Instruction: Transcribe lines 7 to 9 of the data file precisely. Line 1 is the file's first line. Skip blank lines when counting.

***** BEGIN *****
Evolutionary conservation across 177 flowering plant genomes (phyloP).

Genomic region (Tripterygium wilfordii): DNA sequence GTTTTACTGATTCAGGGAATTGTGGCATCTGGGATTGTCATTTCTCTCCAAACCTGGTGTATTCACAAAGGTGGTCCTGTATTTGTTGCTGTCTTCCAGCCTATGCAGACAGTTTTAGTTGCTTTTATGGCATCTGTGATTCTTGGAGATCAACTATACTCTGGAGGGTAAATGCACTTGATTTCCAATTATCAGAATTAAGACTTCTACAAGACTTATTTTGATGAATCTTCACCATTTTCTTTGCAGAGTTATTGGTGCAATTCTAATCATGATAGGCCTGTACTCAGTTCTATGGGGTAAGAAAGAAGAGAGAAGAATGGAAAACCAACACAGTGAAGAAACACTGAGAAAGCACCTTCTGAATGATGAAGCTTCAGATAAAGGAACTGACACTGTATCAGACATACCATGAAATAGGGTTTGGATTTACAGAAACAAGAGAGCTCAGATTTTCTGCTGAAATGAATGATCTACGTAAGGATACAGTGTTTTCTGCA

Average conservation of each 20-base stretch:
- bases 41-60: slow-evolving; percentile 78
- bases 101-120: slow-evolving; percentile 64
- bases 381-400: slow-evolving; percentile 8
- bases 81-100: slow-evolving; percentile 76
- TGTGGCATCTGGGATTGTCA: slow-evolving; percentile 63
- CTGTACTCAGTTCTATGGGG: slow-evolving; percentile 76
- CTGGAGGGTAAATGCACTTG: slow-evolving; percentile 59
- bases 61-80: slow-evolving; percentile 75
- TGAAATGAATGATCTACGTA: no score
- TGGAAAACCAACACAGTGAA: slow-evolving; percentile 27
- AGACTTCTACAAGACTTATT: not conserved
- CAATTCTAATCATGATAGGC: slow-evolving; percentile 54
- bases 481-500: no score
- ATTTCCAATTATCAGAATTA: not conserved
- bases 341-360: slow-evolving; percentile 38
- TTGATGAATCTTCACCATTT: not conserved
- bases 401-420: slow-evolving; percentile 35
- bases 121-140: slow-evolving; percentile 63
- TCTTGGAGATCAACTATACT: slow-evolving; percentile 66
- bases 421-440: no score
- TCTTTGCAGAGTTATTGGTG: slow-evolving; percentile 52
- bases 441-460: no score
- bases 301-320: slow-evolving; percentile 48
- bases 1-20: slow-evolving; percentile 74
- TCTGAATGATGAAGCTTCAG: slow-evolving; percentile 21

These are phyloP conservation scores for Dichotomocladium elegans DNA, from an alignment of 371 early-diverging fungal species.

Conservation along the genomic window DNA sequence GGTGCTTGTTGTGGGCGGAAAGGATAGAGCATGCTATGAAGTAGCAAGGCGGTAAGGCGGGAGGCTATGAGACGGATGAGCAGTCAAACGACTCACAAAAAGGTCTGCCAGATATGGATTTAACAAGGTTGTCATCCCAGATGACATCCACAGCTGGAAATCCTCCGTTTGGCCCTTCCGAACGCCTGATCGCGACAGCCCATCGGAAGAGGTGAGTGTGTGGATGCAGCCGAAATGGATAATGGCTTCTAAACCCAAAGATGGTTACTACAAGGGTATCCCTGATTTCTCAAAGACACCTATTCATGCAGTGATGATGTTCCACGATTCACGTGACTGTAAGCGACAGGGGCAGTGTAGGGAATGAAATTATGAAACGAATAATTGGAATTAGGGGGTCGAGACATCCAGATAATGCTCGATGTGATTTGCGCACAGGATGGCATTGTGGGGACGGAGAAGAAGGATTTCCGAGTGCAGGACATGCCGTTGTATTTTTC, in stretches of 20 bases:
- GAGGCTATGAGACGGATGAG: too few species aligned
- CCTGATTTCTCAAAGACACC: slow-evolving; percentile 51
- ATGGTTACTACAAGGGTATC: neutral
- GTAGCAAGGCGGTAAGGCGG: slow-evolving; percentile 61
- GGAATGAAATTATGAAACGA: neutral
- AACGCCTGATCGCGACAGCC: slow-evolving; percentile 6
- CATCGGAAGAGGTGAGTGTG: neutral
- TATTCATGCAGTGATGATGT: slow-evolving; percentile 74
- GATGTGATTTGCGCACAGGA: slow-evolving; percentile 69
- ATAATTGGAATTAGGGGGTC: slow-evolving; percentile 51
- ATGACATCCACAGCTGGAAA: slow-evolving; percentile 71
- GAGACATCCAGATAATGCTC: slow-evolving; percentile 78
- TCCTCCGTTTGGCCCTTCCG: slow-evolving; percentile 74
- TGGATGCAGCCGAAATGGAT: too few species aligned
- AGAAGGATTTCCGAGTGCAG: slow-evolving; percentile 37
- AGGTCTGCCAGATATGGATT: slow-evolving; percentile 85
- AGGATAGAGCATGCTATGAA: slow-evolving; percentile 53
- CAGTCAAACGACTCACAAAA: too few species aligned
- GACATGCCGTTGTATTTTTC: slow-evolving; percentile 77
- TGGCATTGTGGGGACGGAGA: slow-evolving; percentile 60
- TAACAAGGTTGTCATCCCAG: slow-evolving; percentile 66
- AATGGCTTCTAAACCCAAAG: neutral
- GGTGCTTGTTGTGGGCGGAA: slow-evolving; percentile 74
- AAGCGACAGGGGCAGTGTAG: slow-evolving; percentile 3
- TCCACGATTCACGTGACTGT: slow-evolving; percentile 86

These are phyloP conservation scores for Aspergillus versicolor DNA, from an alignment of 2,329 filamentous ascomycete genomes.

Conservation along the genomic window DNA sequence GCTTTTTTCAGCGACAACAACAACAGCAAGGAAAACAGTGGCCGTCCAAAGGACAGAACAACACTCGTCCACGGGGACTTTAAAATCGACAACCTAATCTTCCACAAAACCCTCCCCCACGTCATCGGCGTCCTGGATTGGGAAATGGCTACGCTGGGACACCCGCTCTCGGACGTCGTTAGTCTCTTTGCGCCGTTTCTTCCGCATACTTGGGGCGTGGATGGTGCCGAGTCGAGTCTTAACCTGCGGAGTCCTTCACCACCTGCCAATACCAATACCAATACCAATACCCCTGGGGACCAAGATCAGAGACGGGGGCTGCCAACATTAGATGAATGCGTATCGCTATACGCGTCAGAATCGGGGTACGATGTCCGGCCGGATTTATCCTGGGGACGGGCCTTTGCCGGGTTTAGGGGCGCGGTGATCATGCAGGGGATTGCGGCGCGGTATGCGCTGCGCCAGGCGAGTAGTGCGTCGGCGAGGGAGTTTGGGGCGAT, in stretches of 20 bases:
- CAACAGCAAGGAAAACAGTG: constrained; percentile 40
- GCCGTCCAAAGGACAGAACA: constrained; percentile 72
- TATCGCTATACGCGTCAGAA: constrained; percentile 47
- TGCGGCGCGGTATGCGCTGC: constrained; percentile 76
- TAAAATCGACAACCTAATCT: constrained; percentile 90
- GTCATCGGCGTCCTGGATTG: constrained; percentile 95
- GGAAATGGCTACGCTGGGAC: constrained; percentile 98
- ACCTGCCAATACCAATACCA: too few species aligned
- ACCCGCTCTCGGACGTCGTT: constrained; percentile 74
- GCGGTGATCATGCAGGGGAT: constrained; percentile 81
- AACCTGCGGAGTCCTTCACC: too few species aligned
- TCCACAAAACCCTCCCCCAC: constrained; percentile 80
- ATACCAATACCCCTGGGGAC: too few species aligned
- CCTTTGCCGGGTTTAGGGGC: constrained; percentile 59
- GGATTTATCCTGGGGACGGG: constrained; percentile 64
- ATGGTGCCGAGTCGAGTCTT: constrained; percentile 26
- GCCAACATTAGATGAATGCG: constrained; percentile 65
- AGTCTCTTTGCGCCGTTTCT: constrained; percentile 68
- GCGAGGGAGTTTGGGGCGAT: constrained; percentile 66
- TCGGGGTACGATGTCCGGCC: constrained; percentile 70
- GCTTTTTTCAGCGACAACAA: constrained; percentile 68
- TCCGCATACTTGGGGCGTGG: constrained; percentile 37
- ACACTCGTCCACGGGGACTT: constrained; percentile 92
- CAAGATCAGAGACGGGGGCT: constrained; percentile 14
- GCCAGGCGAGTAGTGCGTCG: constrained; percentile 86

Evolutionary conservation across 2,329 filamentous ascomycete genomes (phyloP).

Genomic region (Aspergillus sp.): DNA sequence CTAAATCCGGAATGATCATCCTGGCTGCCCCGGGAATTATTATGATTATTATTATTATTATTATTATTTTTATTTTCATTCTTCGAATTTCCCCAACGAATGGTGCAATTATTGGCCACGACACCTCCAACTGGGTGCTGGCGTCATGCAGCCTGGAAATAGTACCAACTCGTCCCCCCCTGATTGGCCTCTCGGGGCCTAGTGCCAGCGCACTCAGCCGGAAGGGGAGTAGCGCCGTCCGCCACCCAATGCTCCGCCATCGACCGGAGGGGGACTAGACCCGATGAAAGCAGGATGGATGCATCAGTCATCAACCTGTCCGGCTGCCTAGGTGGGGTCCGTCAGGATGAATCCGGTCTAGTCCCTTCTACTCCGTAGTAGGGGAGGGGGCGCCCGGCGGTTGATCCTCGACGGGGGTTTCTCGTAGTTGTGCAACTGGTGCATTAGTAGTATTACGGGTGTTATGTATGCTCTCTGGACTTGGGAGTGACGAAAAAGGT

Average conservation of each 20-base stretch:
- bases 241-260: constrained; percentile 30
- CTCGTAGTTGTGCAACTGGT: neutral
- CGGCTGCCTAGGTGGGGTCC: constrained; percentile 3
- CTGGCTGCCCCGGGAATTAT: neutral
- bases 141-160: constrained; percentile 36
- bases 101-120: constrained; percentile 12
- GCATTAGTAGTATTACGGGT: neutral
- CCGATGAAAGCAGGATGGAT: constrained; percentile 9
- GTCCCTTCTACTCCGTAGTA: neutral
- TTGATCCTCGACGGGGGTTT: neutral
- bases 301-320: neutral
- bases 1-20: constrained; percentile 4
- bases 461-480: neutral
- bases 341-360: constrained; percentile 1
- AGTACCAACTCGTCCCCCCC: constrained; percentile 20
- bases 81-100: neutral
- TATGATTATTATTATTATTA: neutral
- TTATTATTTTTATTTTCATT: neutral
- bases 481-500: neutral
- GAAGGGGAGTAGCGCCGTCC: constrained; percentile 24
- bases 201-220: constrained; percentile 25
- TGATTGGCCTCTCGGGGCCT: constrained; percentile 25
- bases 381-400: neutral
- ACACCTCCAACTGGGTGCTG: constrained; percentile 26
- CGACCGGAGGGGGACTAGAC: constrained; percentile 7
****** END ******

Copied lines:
- bases 81-100: slow-evolving; percentile 76
- TGTGGCATCTGGGATTGTCA: slow-evolving; percentile 63
- CTGTACTCAGTTCTATGGGG: slow-evolving; percentile 76